But as much fun as I had wandering around Nashville and chatting with real-life educational superheroes, I couldn’t fully unplug from Colorado issues. In particular, readers who are politically inclined may have noticed that Colorado completed its primary elections on Tuesday. There was lots of hubbub around the Republican pick for the U.S. Senate race, and a good deal of chatter around some surprising state legislative primaries on both sides of the aisle. But very few people seem to have paid attention to primary results in one of the most important edu-areas: the Colorado State Board of Education. Continue Reading »

No Comments »

June
23rd 2016
Investigating Dougco’s Independent Investigation

Posted under Douglas County & Education Politics & School Board

Let’s begin today’s post with a little bit of vocabulary. Merriam-Webster defines the word “independent” as:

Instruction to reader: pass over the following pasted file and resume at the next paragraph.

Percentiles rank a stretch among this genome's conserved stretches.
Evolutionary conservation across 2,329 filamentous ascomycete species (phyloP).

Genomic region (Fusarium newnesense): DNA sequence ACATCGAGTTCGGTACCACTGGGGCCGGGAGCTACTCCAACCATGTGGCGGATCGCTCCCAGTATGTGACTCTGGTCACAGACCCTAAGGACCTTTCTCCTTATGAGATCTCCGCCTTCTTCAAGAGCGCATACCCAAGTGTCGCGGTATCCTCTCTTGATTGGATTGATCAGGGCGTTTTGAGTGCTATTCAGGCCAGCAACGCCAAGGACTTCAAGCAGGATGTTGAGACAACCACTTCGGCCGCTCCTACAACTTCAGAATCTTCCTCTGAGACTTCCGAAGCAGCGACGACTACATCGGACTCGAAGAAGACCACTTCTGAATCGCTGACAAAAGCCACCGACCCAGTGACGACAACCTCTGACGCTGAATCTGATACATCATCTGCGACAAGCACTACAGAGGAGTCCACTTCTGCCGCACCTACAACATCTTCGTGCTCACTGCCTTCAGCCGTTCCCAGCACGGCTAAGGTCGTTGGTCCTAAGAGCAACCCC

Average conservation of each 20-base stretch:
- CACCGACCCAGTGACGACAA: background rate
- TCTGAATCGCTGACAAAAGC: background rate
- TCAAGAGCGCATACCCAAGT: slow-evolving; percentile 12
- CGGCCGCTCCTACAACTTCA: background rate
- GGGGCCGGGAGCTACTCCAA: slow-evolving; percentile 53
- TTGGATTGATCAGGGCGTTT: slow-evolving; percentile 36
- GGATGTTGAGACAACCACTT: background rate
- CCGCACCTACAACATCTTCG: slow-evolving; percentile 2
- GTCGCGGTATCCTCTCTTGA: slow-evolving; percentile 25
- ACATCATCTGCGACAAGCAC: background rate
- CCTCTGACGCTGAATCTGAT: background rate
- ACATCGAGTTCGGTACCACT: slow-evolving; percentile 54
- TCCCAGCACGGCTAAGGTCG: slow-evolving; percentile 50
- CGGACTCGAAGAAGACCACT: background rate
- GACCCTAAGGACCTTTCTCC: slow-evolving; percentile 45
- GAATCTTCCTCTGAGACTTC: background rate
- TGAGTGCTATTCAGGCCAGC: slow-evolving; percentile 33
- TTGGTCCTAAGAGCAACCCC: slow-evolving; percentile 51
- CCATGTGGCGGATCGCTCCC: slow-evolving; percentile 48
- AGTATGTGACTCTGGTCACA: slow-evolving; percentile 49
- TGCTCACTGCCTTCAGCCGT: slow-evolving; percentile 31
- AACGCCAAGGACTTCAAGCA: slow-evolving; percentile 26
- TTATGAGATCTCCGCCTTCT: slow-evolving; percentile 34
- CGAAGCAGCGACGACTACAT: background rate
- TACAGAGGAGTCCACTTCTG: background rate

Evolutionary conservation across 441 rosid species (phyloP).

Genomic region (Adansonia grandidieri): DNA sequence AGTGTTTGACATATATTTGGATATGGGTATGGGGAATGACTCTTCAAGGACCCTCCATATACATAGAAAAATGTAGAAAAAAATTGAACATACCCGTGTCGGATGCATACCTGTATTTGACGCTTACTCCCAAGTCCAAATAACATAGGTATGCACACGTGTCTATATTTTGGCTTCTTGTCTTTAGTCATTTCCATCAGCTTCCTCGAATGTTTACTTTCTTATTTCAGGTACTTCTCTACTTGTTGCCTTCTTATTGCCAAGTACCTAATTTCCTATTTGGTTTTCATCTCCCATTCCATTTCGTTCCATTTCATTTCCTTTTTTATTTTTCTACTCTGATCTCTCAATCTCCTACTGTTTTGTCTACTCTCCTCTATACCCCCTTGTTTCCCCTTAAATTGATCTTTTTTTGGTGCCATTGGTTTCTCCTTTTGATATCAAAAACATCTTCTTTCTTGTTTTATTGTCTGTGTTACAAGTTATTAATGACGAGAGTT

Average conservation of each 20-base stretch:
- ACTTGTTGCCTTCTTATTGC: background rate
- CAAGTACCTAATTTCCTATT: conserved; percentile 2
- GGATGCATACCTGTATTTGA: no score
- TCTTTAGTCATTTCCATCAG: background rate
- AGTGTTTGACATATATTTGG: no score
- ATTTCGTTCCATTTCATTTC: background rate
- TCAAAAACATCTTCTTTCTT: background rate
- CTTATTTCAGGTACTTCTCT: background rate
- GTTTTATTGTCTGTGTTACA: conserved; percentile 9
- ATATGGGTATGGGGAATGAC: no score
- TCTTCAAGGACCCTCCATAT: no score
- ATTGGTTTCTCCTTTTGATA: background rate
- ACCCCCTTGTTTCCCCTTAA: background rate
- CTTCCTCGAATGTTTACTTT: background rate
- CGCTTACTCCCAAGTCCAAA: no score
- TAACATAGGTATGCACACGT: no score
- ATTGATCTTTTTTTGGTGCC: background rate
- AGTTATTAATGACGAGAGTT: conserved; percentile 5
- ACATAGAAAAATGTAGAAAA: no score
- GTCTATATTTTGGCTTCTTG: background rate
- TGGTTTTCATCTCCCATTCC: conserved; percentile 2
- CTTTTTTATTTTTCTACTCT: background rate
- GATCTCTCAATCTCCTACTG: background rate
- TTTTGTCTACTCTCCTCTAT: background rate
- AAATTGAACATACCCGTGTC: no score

a (1) :  not subject to control by others :  self-governing (2) :  not affiliated with a larger controlling unit <an independent bookstore>

b (1) :  not requiring or relying on something else :  not contingent <an independent conclusion> (2) :  not looking to others for one’s opinions or for guidance in conduct (3) :  not bound by or committed to a political party

c (1) :  not requiring or relying on others (as for care or livelihood) <independent of her parents> (2) :  being enough to free one from the necessity of working for a living <a person of independent means>